Gas furnaces that use a two-stage gas valve can improve energy efficiency and comfort when heating a home by efficiently regulating the flow of gas to the furnace to match demand. This improves efficiency by only delivering as much gas as the furnace needs instead of starting and stopping combustion.
Single-stage gas valves for furnaces have two positions: closed and open. Under mild conditions, a furnace using a single-stage valve must open and close the valve repeatedly to maintain temperature, starting and stopping the furnace each time. This leads to more wasted gas, less even heat and more electricity use for the blower and starter in furnace models that use electrical versions of those components.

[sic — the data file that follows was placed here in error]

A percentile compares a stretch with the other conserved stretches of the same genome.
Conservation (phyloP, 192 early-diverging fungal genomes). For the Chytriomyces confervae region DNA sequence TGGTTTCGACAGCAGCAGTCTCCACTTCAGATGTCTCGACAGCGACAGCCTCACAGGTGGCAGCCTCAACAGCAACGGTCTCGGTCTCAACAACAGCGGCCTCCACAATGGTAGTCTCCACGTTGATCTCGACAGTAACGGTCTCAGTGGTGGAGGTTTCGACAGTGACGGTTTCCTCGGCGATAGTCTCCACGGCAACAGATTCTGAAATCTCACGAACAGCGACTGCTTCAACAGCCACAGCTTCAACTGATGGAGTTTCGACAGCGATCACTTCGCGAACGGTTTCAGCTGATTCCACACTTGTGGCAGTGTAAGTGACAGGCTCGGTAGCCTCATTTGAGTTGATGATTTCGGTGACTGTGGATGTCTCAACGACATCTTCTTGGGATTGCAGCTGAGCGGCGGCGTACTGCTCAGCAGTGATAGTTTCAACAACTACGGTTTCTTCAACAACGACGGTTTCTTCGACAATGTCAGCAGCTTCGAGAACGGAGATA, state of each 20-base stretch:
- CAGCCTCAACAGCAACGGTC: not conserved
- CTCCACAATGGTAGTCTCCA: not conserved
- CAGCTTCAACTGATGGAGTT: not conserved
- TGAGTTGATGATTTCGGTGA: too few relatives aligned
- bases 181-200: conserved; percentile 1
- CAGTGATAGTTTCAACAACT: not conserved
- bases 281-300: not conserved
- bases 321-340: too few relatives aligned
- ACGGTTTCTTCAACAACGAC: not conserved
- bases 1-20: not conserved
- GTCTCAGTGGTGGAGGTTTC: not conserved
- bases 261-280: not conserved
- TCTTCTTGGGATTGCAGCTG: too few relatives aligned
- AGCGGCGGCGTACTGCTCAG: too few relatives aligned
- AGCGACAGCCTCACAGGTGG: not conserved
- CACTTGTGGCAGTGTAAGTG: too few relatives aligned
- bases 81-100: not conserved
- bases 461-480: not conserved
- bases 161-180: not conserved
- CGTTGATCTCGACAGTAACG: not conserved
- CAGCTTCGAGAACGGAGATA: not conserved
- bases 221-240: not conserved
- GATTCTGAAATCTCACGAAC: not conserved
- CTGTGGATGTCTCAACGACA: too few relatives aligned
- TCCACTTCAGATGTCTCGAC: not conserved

In contrast, a two-stage valve has a low-heat setting and a high-heat setting. If less heat is needed to keep a particular temperature as set by the home's thermostat, the two-stage gas furnace can release only enough gas to keep the temperature with the low-heat setting. The furnace starts and stops less and maintains a more even temperature. A furnace with a two-stage valve can usually run in low-heat mode 90 percent of the day, while still maintaining a comfortable temperature and using much less gas than a furnace with a single-stage valve. Most furnaces with two-stage gas valves pair them with two-stage blower fans to reduce energy costs further when the furnace needs to produce less heat.